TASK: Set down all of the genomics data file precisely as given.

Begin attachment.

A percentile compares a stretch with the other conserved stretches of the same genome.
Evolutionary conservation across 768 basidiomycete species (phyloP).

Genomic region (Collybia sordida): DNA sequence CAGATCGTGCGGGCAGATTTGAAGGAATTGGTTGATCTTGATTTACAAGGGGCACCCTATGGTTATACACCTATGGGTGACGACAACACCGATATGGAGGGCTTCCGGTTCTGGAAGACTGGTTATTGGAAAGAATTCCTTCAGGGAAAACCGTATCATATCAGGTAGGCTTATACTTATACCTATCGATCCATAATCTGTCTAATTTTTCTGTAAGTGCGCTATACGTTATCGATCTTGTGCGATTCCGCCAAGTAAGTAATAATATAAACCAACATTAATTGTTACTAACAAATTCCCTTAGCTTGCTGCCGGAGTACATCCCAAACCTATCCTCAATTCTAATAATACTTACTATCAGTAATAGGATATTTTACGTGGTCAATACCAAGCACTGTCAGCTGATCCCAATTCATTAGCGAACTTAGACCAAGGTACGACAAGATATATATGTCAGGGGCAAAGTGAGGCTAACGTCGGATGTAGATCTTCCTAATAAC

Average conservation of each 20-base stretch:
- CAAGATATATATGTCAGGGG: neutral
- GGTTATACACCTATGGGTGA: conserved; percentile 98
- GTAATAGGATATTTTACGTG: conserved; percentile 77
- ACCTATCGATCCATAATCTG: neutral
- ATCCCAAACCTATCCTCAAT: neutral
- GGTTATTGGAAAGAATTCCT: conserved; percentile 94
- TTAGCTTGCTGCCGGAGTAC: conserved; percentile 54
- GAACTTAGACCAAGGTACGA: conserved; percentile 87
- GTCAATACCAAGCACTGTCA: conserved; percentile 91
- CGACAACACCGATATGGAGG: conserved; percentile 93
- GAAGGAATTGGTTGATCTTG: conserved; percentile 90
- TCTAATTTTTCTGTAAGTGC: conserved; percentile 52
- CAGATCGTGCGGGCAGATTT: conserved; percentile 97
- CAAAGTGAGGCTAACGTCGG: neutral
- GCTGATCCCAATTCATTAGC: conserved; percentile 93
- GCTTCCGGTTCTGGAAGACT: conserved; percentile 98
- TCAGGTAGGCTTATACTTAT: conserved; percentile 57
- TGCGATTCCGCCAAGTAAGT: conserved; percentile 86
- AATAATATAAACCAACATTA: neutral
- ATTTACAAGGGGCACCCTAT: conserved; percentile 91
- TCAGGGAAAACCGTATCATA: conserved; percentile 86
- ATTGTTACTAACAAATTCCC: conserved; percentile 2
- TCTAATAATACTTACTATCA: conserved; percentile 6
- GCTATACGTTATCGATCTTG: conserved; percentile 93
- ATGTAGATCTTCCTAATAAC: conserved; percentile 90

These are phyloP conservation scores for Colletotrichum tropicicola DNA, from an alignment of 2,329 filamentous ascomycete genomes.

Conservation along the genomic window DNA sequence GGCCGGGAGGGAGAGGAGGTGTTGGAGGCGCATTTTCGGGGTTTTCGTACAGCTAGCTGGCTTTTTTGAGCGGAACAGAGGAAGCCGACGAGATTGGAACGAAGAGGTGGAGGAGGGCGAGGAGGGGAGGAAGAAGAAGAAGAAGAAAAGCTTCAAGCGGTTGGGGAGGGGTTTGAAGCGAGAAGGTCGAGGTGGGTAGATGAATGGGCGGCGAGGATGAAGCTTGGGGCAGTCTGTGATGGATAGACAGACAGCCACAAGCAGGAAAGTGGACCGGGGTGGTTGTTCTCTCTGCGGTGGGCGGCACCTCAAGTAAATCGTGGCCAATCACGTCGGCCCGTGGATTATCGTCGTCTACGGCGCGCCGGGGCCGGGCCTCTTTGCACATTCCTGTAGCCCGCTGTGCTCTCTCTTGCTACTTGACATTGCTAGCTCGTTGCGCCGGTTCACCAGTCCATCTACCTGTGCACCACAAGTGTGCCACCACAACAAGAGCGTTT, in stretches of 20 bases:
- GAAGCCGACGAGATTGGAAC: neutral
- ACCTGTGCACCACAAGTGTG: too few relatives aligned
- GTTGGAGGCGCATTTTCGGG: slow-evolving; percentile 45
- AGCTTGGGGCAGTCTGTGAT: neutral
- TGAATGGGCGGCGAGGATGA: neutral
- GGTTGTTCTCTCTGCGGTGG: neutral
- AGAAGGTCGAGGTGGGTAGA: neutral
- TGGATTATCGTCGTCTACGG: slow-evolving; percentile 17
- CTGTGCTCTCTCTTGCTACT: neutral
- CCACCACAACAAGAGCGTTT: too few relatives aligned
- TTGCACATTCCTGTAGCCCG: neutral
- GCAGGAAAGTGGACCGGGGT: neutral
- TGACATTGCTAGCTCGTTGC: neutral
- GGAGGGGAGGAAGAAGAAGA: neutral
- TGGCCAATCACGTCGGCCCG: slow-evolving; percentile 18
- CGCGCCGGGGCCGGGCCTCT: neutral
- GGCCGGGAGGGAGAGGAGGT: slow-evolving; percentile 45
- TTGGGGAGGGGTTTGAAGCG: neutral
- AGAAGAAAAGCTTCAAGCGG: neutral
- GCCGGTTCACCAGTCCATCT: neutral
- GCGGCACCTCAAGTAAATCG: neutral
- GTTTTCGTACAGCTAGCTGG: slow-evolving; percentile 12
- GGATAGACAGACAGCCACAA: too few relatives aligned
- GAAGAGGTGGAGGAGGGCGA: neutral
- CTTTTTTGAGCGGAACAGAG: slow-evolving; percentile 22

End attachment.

A percentile compares a stretch with the other conserved stretches of the same genome.
Evolutionary conservation across 768 basidiomycete species (phyloP).

Genomic region (Collybia sordida): DNA sequence CAGATCGTGCGGGCAGATTTGAAGGAATTGGTTGATCTTGATTTACAAGGGGCACCCTATGGTTATACACCTATGGGTGACGACAACACCGATATGGAGGGCTTCCGGTTCTGGAAGACTGGTTATTGGAAAGAATTCCTTCAGGGAAAACCGTATCATATCAGGTAGGCTTATACTTATACCTATCGATCCATAATCTGTCTAATTTTTCTGTAAGTGCGCTATACGTTATCGATCTTGTGCGATTCCGCCAAGTAAGTAATAATATAAACCAACATTAATTGTTACTAACAAATTCCCTTAGCTTGCTGCCGGAGTACATCCCAAACCTATCCTCAATTCTAATAATACTTACTATCAGTAATAGGATATTTTACGTGGTCAATACCAAGCACTGTCAGCTGATCCCAATTCATTAGCGAACTTAGACCAAGGTACGACAAGATATATATGTCAGGGGCAAAGTGAGGCTAACGTCGGATGTAGATCTTCCTAATAAC

Average conservation of each 20-base stretch:
- CAAGATATATATGTCAGGGG: neutral
- GGTTATACACCTATGGGTGA: conserved; percentile 98
- GTAATAGGATATTTTACGTG: conserved; percentile 77
- ACCTATCGATCCATAATCTG: neutral
- ATCCCAAACCTATCCTCAAT: neutral
- GGTTATTGGAAAGAATTCCT: conserved; percentile 94
- TTAGCTTGCTGCCGGAGTAC: conserved; percentile 54
- GAACTTAGACCAAGGTACGA: conserved; percentile 87
- GTCAATACCAAGCACTGTCA: conserved; percentile 91
- CGACAACACCGATATGGAGG: conserved; percentile 93
- GAAGGAATTGGTTGATCTTG: conserved; percentile 90
- TCTAATTTTTCTGTAAGTGC: conserved; percentile 52
- CAGATCGTGCGGGCAGATTT: conserved; percentile 97
- CAAAGTGAGGCTAACGTCGG: neutral
- GCTGATCCCAATTCATTAGC: conserved; percentile 93
- GCTTCCGGTTCTGGAAGACT: conserved; percentile 98
- TCAGGTAGGCTTATACTTAT: conserved; percentile 57
- TGCGATTCCGCCAAGTAAGT: conserved; percentile 86
- AATAATATAAACCAACATTA: neutral
- ATTTACAAGGGGCACCCTAT: conserved; percentile 91
- TCAGGGAAAACCGTATCATA: conserved; percentile 86
- ATTGTTACTAACAAATTCCC: conserved; percentile 2
- TCTAATAATACTTACTATCA: conserved; percentile 6
- GCTATACGTTATCGATCTTG: conserved; percentile 93
- ATGTAGATCTTCCTAATAAC: conserved; percentile 90

These are phyloP conservation scores for Colletotrichum tropicicola DNA, from an alignment of 2,329 filamentous ascomycete genomes.

Conservation along the genomic window DNA sequence GGCCGGGAGGGAGAGGAGGTGTTGGAGGCGCATTTTCGGGGTTTTCGTACAGCTAGCTGGCTTTTTTGAGCGGAACAGAGGAAGCCGACGAGATTGGAACGAAGAGGTGGAGGAGGGCGAGGAGGGGAGGAAGAAGAAGAAGAAGAAAAGCTTCAAGCGGTTGGGGAGGGGTTTGAAGCGAGAAGGTCGAGGTGGGTAGATGAATGGGCGGCGAGGATGAAGCTTGGGGCAGTCTGTGATGGATAGACAGACAGCCACAAGCAGGAAAGTGGACCGGGGTGGTTGTTCTCTCTGCGGTGGGCGGCACCTCAAGTAAATCGTGGCCAATCACGTCGGCCCGTGGATTATCGTCGTCTACGGCGCGCCGGGGCCGGGCCTCTTTGCACATTCCTGTAGCCCGCTGTGCTCTCTCTTGCTACTTGACATTGCTAGCTCGTTGCGCCGGTTCACCAGTCCATCTACCTGTGCACCACAAGTGTGCCACCACAACAAGAGCGTTT, in stretches of 20 bases:
- GAAGCCGACGAGATTGGAAC: neutral
- ACCTGTGCACCACAAGTGTG: too few relatives aligned
- GTTGGAGGCGCATTTTCGGG: slow-evolving; percentile 45
- AGCTTGGGGCAGTCTGTGAT: neutral
- TGAATGGGCGGCGAGGATGA: neutral
- GGTTGTTCTCTCTGCGGTGG: neutral
- AGAAGGTCGAGGTGGGTAGA: neutral
- TGGATTATCGTCGTCTACGG: slow-evolving; percentile 17
- CTGTGCTCTCTCTTGCTACT: neutral
- CCACCACAACAAGAGCGTTT: too few relatives aligned
- TTGCACATTCCTGTAGCCCG: neutral
- GCAGGAAAGTGGACCGGGGT: neutral
- TGACATTGCTAGCTCGTTGC: neutral
- GGAGGGGAGGAAGAAGAAGA: neutral
- TGGCCAATCACGTCGGCCCG: slow-evolving; percentile 18
- CGCGCCGGGGCCGGGCCTCT: neutral
- GGCCGGGAGGGAGAGGAGGT: slow-evolving; percentile 45
- TTGGGGAGGGGTTTGAAGCG: neutral
- AGAAGAAAAGCTTCAAGCGG: neutral
- GCCGGTTCACCAGTCCATCT: neutral
- GCGGCACCTCAAGTAAATCG: neutral
- GTTTTCGTACAGCTAGCTGG: slow-evolving; percentile 12
- GGATAGACAGACAGCCACAA: too few relatives aligned
- GAAGAGGTGGAGGAGGGCGA: neutral
- CTTTTTTGAGCGGAACAGAG: slow-evolving; percentile 22